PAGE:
Once again, when the choice is homophobic misogynistic anti-science culture warrior vs sleazebag...count me on Team Sleazebag every day and twice on Sunday.
That's how I chose to respond to the post about Virginia's new governor elect, a post which highlights his various questionable investments and business dealings and refers to him as a sleazebag. It was a glib response, because this is Gawker, and I feel like it's a place where I can be glib on occasion. However, there have been three general themes when talking about those of us who voted for McAuliffe, and I wanted to actually address them.
1) How the hell were Cuccinelli and McAuliffe the choices?
It's two parties, so there are two answers. On the GOP side, it's because Cuccinelli was able to strong arm the state party into cancelling the typical primary in favor of a convention. This was largely because he was seen as an underdog to Lieutenant Governor Bill Bolling. This is the GOP, after all, which traditionally likes to nominate the person whose Turn It Is, which in Virginia means the Lieutenant Governor not the Attorney General. So he got his convention, Bolling dropped out in protest (and while Bolling never endorsed McAuliffe, his former campaign adviser did), and Cuccinelli was the candidate.
On the Democratic side, the answer is deference. That's how the Virginia Democratic Party tends to select its candidate. Someone steps forward, and everyone else agrees to step aside. It's easy to forget that, since four years ago we had a contested primary. But that was the exception, not the rule. This year, McAuliffe said he would run only if Mark Warner didn't. Warner didn't, so McAuliffe called up some of the other likely nominees, they all said go for it, so he ran and no one else did. It's weird, I know, but Virginia politics is weird. Virginia everything is weird. Don't get me started on our geography.
2) Man, this must have been some sort of Sophia's Choice of suck. Like being asked whether you want to be shot or hung. Or voting for douchebag or shit sandwich.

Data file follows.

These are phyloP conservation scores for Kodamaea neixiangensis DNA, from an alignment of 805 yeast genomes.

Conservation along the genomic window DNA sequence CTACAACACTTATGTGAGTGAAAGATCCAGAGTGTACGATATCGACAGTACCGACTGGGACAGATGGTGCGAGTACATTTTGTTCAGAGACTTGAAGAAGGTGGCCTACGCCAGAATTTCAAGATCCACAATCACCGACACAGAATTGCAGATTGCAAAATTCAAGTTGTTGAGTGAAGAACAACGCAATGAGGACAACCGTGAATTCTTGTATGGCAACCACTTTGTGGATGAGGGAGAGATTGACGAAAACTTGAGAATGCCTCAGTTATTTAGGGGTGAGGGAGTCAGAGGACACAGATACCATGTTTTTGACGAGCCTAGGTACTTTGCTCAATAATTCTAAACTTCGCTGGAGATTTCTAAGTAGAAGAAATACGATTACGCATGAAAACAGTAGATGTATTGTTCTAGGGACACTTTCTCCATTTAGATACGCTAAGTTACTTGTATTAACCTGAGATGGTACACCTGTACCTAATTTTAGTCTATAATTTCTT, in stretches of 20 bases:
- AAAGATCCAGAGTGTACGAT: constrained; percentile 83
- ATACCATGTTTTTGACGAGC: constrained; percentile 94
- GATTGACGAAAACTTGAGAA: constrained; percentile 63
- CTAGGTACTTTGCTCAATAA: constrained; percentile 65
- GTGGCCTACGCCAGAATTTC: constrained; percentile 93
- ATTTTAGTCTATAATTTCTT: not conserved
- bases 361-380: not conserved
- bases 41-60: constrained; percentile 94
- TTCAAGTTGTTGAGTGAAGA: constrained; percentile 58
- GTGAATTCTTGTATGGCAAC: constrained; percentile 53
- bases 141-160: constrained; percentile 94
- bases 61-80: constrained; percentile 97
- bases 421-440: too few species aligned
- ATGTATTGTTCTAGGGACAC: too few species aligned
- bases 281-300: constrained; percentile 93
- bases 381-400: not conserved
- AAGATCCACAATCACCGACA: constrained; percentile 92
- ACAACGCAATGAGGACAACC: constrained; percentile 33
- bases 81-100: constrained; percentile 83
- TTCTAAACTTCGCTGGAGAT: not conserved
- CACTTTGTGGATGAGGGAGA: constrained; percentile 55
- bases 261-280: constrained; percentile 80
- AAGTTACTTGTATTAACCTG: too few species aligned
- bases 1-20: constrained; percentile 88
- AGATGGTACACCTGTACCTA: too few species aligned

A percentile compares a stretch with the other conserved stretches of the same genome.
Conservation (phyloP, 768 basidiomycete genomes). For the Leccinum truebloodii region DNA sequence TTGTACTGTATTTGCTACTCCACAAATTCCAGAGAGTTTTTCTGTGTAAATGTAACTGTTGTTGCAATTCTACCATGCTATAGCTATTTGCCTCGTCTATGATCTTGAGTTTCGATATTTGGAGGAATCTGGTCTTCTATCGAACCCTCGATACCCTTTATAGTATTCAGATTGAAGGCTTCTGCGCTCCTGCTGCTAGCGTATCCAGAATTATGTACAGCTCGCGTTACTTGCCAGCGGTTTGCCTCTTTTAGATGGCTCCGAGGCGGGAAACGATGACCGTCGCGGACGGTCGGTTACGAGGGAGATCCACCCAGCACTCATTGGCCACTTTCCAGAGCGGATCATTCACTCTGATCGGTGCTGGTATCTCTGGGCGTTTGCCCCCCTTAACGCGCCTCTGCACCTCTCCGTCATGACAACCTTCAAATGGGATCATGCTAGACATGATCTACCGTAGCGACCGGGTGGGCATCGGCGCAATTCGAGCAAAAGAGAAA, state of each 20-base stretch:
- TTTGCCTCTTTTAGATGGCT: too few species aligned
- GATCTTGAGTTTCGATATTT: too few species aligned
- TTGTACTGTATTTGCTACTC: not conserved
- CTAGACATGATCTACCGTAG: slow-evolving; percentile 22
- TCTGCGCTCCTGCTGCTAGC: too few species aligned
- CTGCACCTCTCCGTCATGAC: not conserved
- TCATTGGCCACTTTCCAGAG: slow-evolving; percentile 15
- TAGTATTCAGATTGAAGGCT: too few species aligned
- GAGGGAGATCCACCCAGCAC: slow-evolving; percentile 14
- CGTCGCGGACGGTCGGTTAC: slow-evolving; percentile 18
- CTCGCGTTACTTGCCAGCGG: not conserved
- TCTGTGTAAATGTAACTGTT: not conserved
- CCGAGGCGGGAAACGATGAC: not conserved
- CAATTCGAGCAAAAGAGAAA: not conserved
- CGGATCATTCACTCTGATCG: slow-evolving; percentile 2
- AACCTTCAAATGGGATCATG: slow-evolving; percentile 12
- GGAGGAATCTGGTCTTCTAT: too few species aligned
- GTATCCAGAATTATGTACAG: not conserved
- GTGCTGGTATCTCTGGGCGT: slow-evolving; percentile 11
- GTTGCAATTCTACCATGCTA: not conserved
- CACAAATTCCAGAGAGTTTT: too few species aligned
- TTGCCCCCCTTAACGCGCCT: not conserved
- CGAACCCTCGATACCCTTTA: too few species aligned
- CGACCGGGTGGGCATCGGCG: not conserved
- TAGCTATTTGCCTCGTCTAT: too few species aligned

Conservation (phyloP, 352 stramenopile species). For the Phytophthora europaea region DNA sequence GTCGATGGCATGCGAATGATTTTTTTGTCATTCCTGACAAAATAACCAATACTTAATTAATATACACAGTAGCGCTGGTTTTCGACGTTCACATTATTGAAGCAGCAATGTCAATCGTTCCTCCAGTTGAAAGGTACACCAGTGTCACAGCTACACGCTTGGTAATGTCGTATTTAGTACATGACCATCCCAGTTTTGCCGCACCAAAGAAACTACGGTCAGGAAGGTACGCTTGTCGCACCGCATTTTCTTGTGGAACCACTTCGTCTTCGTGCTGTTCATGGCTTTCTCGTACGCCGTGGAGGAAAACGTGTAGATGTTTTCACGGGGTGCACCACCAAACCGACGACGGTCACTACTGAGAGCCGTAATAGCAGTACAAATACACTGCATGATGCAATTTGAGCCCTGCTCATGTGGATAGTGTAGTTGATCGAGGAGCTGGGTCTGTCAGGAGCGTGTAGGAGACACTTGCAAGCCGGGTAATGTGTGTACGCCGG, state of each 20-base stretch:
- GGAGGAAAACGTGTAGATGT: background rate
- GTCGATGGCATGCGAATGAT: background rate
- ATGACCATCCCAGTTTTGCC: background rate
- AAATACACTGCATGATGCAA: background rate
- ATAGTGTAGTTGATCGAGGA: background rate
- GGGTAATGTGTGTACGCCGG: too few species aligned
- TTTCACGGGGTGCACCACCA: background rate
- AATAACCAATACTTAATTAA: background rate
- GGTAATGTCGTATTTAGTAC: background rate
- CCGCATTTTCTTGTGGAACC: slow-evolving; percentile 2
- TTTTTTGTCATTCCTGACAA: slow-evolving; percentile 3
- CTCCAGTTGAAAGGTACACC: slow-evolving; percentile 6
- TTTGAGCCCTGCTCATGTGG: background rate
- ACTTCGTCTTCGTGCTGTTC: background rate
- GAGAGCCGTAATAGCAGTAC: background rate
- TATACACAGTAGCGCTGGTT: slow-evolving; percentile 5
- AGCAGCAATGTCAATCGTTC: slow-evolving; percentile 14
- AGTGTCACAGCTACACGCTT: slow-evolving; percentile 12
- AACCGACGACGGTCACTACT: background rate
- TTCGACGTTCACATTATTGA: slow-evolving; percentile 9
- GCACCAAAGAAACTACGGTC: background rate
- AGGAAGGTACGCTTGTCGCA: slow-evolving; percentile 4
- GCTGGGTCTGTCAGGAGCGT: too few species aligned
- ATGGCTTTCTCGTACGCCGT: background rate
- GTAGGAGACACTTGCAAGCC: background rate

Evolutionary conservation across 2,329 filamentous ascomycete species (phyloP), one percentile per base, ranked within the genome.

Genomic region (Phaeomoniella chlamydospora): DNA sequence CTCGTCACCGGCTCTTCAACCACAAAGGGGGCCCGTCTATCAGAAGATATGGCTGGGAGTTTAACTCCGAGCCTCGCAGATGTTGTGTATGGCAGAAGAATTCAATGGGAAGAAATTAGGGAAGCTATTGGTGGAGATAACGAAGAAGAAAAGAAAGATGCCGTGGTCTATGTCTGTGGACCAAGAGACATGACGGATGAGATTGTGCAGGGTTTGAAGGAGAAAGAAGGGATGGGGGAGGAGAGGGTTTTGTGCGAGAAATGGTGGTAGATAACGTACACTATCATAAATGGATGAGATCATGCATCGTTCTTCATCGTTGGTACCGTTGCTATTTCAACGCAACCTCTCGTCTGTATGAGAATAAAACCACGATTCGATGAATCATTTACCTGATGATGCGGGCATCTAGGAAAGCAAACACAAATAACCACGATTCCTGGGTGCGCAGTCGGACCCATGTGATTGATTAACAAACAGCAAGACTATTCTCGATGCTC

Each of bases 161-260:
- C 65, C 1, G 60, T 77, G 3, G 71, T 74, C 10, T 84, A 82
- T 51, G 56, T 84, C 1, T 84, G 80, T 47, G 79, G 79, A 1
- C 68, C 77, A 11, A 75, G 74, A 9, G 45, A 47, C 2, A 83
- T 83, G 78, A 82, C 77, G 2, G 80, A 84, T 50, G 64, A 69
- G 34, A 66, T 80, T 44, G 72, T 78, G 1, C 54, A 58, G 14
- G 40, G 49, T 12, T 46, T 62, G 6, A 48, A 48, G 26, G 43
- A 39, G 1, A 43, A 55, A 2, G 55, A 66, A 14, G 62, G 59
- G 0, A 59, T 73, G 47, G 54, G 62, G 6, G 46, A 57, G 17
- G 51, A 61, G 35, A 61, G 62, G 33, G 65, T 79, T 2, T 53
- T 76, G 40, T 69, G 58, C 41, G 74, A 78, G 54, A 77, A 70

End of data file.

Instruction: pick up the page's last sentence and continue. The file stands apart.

Not really, no. Alright, let's get the obvious out of the way. I don't think I'd particularly like Terry McAuliffe if I met him in person. And he's not my favorite Democrat in the whole wide world.
However, let's get a few things straight. Terry McAuliffe is for same-sex marriage. He's for abortion rights. He's for improved gun control (and wasn't afraid to campaign on that here in a state where even the Democrats often seek NRA endorsements). He's for broadening public transit. He's for acting on climate change issues. He's for the ACA and Medicare expansion. He is, in short, for all the things that I am for. So...it wasn't particularly hard to vote for him, because he was the candidate that I agreed with politically.
To say I shouldn't have voted for him because I find him a tad odious? I reject that kind of personality politics, because it gets into that dangerous question: Which candidate would you rather have a beer with? Remember when we were asked that question? Where did that get us again? I don't care if I want to have a beer with a candidate, I'll vote for a candidate who I wouldn't even want to be seen in the same bar with, so long as we are politically compatible.
(On the same wavelength: I also don't mind candidates who are elitist, because let's be frank, any person who thinks he or she is the single best person to run a state or the country is automatically a little elitist.)
3) But you had a third choice! Even a fourth choice with write-in!
Yes. I did have a third choice. We had a Libertarian on the ballot in Virginia, and I could have voted for him. A lot of people did, and I don't think he just split the conservative vote, because I've seen a few liberals say they voted for him as well. Just because we're in a system dominated by two parties doesn't mean that I'm legally required to vote for one or the other.
But you know what? I didn't vote for him because I'm not a Libertarian.
Look, I did research his positions. And, as with many Libertarian candidates, I agreed with some and disagreed with others. That's what makes Libertarians (real Libertarians, not Republicans who claim Libertarianism because its kinda with the youth vote right now) such odd ducks. They take bits from both sides and merge them into one message. That doesn't work for me. I'd say I agree with about 25% of the Libertarian candidate's message, but about 80% of McAuliffe's. That's some pretty easy math.
And, personally, unless there's an organized write-in campaign for an individual, I don't think write-ins actually send a message to anyone.
So. There. I voted for Terry McAuliffe. And I don't feel the least bit bad or icky about doing so. He was, from my perspective, the clear best option available for the Commonwealth of Virginia, and in the end, that's what matters to me.